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Nursing school creates outreach programs for local Latinos

by Karen Singer - April 30, 2007

In Willimantic, where the Latino population struggles to meet basic health care needs, culturally appropriate mental health services are hard to find because local agencies lack sufficient resources and trained personnel.

Doctoral student Mary Grace Amendola, left, and Felicia Lucas, a junior majoring in nursing, provide health information in downtown Willimantic.
Doctoral student Mary Grace Amendola, left, and Felicia Lucas, a junior majoring in nursing, provide health information in downtown Willimantic.
Photo provided by School of Nursing

Deborah Shelton, associate dean for research in the School of Nursing, is working with those agencies to set up a network of community-based providers and citizens to examine mental health issues for Latinos, who comprise nearly a third of the local population.

Her work is funded by an $83,000 planning grant from the Federal Office of Rural Health.

The grant is part of a larger project Shelton began three years ago to determine how the nursing school could partner with the Willimantic community to develop outreach programs for underserved health needs and provide a training ground for UConn students.

Initial research showed that a top priority for the community was adding bilingual and culturally skilled health and mental health professionals, says Shelton, a psychiatric nurse. 

The project, “Compañeros Por Salud: Partners in Health,” has spawned a variety of collaborations with UConn nursing, social work, pharmacy, and medical students, who have taken part in student-run health clinics at a local soup kitchen and at local farms that employ migrant workers.

During the spring semester, about 200 nursing students were placed in the community to offer health education and screenings.

Last summer nursing graduate student Mary Grace Amendola taught mental health basics to a group of mostly Latino female community health workers, and created a mental health manual with bilingual resources.

She says mental health concerns kept coming up in her interviews with 60 community members, “because of things like not having enough money to pay for their rent, and a lack of health care.”

Michael Patota, division director of clinical services for United Services, says the mental health problems Latinos face are not very different from those of other ethnic groups.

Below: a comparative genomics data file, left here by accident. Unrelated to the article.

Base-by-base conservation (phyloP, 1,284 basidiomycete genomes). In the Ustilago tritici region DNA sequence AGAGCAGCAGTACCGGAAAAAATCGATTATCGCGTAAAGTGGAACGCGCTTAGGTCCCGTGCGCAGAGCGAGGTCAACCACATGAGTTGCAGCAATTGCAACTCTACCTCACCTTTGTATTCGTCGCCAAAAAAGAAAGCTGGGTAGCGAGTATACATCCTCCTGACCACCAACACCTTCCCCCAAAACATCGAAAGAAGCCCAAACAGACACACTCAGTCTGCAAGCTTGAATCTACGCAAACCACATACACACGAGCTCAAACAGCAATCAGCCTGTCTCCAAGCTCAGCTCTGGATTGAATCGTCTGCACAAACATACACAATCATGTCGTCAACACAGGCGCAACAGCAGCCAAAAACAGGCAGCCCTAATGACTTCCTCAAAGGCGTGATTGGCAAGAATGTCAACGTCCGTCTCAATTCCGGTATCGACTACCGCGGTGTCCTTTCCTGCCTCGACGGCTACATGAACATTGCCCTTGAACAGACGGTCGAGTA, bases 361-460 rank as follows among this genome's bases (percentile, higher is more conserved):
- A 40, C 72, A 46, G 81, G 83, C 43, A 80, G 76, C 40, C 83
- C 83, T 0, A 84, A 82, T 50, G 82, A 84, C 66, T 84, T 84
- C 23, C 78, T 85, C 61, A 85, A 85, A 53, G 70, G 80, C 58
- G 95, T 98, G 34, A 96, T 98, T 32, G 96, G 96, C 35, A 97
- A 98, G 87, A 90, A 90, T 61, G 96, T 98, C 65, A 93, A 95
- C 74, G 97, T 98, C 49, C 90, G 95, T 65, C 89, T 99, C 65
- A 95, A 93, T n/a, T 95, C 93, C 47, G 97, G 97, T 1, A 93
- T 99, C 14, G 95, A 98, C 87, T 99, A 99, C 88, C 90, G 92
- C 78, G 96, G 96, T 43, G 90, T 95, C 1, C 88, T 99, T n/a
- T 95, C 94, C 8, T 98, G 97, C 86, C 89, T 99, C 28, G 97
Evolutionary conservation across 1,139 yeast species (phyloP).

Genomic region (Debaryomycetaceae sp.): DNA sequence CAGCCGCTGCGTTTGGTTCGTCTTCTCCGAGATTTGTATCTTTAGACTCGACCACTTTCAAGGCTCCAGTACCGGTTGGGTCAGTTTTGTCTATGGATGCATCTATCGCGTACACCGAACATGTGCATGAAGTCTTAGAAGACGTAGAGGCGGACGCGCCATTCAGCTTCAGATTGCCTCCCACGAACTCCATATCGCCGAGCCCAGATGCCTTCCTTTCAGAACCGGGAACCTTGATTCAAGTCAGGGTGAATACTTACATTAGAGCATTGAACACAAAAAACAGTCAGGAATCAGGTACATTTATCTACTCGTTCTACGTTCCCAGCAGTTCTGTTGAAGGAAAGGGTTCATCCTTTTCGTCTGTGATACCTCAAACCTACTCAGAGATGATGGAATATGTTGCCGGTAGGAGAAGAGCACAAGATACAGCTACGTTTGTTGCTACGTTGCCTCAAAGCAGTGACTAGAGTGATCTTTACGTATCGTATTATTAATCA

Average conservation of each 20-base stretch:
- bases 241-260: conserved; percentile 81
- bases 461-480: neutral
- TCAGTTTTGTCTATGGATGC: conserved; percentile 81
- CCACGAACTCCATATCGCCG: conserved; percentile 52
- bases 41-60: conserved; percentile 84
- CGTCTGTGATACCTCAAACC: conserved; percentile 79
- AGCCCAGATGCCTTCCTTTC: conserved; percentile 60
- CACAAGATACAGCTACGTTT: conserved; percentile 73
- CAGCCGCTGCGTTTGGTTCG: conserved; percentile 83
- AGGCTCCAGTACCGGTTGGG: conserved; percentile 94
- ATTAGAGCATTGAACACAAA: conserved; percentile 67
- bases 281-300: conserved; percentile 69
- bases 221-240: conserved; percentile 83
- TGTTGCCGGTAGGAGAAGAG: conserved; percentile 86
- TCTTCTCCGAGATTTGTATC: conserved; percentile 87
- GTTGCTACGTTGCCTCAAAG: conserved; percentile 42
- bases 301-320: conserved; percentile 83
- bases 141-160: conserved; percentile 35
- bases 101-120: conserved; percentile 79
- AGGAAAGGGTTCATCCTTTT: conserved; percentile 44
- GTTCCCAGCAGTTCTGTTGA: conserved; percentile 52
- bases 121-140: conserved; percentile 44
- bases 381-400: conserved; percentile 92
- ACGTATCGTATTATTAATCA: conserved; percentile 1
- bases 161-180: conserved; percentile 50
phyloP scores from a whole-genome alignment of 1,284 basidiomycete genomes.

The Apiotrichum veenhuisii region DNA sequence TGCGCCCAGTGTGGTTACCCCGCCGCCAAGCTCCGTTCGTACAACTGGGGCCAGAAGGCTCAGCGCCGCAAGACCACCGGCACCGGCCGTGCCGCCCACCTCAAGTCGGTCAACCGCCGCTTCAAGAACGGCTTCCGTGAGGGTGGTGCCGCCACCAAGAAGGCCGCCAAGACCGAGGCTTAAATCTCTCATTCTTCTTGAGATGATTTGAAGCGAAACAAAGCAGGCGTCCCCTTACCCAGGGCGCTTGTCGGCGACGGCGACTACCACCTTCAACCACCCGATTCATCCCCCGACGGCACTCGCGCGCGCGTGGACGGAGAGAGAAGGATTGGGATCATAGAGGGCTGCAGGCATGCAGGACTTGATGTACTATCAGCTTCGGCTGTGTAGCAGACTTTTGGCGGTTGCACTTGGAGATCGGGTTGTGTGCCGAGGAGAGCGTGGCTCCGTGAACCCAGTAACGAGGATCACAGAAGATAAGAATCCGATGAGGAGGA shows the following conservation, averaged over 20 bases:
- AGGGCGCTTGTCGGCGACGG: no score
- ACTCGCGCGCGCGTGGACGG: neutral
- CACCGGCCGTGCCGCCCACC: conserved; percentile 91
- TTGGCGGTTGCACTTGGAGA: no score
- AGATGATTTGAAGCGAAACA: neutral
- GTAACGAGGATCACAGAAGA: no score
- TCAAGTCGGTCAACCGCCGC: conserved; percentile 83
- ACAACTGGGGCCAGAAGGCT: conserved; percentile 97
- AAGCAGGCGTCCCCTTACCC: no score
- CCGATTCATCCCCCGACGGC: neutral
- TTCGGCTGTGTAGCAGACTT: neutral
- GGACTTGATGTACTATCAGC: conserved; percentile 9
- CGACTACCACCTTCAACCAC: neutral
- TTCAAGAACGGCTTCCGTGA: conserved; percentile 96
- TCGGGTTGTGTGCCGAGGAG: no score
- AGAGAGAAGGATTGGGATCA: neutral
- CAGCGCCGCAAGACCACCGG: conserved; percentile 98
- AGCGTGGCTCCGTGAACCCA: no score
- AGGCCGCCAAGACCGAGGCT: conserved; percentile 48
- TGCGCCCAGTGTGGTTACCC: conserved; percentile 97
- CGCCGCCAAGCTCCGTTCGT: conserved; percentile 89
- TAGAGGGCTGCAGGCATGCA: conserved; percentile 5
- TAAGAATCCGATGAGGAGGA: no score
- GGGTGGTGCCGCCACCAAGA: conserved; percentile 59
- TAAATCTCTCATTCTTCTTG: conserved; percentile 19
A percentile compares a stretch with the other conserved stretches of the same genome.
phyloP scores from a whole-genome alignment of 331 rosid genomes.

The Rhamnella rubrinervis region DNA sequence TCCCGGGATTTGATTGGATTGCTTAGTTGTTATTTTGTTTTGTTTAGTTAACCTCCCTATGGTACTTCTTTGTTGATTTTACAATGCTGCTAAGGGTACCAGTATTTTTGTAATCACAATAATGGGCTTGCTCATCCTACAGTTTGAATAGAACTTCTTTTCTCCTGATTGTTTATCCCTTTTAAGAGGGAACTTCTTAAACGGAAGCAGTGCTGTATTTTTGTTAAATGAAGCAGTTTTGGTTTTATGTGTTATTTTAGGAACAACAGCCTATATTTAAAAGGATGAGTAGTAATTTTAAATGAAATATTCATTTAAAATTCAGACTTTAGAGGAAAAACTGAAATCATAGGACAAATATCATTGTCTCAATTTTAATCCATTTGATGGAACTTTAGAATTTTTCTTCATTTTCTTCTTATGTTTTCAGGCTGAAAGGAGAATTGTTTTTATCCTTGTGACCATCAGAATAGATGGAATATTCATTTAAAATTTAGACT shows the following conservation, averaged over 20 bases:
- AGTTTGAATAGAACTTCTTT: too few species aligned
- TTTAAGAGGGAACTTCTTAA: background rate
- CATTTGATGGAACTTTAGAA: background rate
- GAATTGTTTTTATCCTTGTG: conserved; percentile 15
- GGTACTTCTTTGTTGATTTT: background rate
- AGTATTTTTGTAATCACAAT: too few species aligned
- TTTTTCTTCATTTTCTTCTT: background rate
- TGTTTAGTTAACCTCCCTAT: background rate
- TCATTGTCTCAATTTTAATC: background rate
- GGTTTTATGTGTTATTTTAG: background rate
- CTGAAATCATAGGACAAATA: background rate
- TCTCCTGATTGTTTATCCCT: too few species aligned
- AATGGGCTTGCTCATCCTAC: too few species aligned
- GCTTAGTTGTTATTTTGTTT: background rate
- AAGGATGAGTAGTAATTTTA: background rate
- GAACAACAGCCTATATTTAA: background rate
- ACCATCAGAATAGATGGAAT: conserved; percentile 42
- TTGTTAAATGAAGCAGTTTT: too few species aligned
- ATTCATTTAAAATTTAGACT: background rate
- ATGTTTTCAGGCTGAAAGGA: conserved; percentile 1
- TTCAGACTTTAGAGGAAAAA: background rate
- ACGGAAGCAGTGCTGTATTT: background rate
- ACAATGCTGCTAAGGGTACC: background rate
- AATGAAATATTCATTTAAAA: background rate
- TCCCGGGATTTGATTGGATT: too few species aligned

There are differences, however, in the way Latinos deal with such problems.

“There’s a reluctance to seek out mental health treatment,” Patota says.

“We’re frequently one of the last places they will come, after turning to a relative, friend, or minister for advice.”

Puerto Ricans and Mexicans are the predominant Latino groups in Willimantic; other residents come from Central America, the Caribbean, and the Dominican Republic.

Patota speaks of a constant struggle to find staff who not only can speak the language but also have an understanding of the culture and traditions.

“In some cultures, there’s a belief in a kind of magical realism or spiritualism,” he says, and a mental health worker without that insight “might think a person is psychotic or delusional if they say, ‘Someone has put a curse on me; I’m seeing shadows and hearing voices’.”

Such statements may not necessarily be signs of psychosis, he adds, for those who believe in spirits.

Lack of fluency in English also can cause stress.

“When the child speaks English and the adult can’t, that shifts the dynamic in the authority of the family,” Patota says.

He is hoping UConn students who take part in internships at his agency will become employees.

Amendola, the nursing graduate student, currently is an advisor on a community-inspired HIV intervention project targeting young adults.

She’s also combining arts and crafts with health checks for Latino children.

“We’re having more of a presence in the community,” Amendola says, “and it really, really has helped build trust.”

With Shelton’s help, local agencies have come together to try to plan a formal network that can bolster health services and get students to augment those services.

“We’re going to have a strategic plan that addresses the work force issue,” says Shelton.

“Each of the partners will define how we’re going to get here. Then we’re going to lobby for dollars, get grants, and be creative, sharing people and helping people to recruit.”

Shelton also has added a Spanish language proficiency requirement in a grant.  

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